Having heard concerns about the adequacy of the public health staffing in the face of some challenging situations* in Harrow, we have obtained the staffing information under Freedom of Information.
The information is the summary of the total staff, including the public health practitioners, immediately after the public health transition into local authority on 1/4/13 and then on 1/4/15 as well as the predicted staffing level on 1/4/16 both as numbers and the full time equivalent. Latest figures show a reduction in the total number of public health practitioners since 2013.
Public health practitioners are key members of the public health workforce and can have a great influence on the health and wellbeing of individuals, groups, communities and populations. They work across the full breadth of public health from health improvement and health protection, to health information, community development, and nutrition, in a wide range of settings from.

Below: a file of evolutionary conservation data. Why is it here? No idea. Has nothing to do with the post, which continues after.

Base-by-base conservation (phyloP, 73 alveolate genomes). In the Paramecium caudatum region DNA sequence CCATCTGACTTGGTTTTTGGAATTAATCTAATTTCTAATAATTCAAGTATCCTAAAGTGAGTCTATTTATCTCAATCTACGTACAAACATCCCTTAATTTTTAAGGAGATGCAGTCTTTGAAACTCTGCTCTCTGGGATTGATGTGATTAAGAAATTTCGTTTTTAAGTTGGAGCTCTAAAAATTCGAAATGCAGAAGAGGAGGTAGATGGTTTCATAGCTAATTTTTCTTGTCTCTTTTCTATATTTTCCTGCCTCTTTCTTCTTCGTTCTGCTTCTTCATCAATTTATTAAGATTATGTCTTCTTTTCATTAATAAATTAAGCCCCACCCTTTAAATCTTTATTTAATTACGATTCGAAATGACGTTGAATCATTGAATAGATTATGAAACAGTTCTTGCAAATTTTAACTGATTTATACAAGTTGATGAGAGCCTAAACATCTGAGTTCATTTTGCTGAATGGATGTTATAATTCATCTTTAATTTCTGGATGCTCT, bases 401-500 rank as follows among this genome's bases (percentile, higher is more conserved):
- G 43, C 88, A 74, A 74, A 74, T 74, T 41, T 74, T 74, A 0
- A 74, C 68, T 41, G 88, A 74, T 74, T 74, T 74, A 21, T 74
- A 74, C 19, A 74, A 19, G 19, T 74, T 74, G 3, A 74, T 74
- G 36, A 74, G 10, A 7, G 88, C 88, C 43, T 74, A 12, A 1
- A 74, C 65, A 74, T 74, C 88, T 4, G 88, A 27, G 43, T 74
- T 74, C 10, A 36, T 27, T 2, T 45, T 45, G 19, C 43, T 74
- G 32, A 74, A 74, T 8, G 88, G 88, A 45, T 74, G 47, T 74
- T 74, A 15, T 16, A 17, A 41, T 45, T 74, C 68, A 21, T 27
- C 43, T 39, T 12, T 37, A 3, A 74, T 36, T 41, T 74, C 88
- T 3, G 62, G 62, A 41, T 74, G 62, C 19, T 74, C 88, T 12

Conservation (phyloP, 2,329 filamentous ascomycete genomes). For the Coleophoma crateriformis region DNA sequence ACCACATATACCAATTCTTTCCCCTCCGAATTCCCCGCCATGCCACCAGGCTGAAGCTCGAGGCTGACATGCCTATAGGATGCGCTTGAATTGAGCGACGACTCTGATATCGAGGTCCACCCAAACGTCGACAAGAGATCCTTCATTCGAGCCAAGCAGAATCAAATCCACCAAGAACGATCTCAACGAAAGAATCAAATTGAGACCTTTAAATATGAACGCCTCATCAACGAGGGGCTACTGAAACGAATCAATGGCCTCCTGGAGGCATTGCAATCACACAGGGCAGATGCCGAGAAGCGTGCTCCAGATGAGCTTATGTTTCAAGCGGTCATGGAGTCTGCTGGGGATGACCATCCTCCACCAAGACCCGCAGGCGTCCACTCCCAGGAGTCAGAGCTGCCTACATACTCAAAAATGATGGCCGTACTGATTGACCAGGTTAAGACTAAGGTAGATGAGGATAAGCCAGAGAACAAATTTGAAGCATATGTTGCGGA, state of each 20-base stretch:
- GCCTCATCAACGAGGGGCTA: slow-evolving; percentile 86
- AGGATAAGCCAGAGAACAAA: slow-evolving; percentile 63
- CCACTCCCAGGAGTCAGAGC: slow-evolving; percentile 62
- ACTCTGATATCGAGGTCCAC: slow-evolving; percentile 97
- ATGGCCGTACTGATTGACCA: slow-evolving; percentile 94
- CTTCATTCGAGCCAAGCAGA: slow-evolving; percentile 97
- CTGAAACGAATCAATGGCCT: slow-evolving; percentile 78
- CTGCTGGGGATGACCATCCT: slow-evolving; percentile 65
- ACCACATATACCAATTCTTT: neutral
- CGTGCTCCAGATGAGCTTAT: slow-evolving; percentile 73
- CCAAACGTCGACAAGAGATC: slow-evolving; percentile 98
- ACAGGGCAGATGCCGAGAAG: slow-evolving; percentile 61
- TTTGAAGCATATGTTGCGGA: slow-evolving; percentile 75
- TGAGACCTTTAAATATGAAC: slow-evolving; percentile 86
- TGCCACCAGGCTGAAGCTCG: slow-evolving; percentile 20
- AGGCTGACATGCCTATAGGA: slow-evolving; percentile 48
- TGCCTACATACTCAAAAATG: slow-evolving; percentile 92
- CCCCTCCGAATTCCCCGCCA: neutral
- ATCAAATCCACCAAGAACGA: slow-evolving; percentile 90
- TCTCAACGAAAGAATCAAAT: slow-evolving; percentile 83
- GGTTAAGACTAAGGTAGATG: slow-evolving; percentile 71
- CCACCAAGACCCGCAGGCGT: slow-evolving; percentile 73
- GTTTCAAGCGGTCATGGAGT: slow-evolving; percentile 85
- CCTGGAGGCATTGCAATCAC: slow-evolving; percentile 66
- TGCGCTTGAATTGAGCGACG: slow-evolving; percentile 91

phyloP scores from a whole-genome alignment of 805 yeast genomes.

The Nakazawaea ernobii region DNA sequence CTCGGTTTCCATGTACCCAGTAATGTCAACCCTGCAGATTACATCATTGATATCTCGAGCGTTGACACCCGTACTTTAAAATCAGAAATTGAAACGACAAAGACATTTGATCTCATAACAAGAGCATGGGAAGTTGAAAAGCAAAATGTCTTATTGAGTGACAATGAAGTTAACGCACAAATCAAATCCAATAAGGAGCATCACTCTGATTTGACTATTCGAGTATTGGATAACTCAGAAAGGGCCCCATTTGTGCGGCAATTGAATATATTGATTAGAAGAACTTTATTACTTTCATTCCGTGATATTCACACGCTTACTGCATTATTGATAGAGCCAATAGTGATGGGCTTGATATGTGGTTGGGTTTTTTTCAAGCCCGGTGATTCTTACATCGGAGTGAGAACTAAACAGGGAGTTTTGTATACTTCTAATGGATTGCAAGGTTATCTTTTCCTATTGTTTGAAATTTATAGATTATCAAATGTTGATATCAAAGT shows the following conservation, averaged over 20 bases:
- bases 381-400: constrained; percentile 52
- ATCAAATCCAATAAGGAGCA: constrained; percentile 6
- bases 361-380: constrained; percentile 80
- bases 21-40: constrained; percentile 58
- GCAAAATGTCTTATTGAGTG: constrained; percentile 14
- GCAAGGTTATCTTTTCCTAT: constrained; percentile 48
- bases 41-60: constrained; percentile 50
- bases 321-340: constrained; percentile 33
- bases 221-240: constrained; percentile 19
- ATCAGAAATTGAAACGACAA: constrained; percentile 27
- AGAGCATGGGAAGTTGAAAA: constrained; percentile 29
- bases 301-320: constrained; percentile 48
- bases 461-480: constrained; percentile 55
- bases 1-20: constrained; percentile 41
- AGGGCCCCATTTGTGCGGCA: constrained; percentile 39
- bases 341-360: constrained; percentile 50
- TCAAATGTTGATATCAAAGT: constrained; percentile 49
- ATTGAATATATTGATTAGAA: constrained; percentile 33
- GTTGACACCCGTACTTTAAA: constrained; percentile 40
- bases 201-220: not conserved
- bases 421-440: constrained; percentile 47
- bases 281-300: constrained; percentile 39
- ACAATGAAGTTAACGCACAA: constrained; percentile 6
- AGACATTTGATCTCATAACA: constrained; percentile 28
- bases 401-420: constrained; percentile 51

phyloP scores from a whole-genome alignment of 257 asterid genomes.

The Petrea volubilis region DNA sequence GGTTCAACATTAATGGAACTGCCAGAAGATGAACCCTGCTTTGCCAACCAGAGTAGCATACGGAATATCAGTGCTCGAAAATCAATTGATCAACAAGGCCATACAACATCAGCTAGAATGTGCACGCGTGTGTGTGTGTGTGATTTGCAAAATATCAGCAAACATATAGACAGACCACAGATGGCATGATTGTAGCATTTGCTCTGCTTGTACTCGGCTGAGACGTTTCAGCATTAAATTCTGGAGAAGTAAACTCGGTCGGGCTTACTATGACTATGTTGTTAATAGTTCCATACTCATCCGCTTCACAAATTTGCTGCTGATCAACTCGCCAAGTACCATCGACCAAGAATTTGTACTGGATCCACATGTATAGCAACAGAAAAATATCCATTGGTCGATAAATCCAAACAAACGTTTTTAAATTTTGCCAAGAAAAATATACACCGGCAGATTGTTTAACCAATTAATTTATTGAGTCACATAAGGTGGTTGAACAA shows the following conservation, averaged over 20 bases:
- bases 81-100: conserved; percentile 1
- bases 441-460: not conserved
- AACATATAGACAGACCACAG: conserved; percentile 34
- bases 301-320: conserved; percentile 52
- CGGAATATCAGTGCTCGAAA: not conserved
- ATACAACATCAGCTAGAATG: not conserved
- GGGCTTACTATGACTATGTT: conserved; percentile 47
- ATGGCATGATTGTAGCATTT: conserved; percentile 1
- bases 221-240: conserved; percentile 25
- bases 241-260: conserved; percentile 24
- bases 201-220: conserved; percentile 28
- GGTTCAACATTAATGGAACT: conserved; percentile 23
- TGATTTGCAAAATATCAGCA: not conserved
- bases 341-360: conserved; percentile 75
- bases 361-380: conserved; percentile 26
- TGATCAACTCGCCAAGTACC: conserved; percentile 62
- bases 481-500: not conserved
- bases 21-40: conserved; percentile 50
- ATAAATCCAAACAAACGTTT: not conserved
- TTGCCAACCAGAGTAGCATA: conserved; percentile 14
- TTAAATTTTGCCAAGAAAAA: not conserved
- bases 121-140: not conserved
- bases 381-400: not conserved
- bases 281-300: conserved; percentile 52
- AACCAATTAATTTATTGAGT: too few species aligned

- life expectancy is 6.8 years lower for men and 4.2 years lower for women in the most deprived areas of Harrow than in the least deprived areas
- incidents of TB are much higher than the national
- the infant mortality rate is worse
- 25.2% of the population is under the age of twenty with 82.1% of school children coming from a black or minority ethnic group
- 21.2% of children aged under 16 years living in poverty
- the last inspection of health services for Harrow’s children in May 2012 of safeguarding and looked after children’s services found that health’s contribution to safeguarding was adequate and the Being Healthy delivery for looked-after children was inadequate (failing categories)
- May 2014 Review of Health Services for Children Looked After and Safeguarding in Harrow by Care Quality Commission found that the progress in delivering an improved service overall since the 2012 inspection is “disappointingly slow”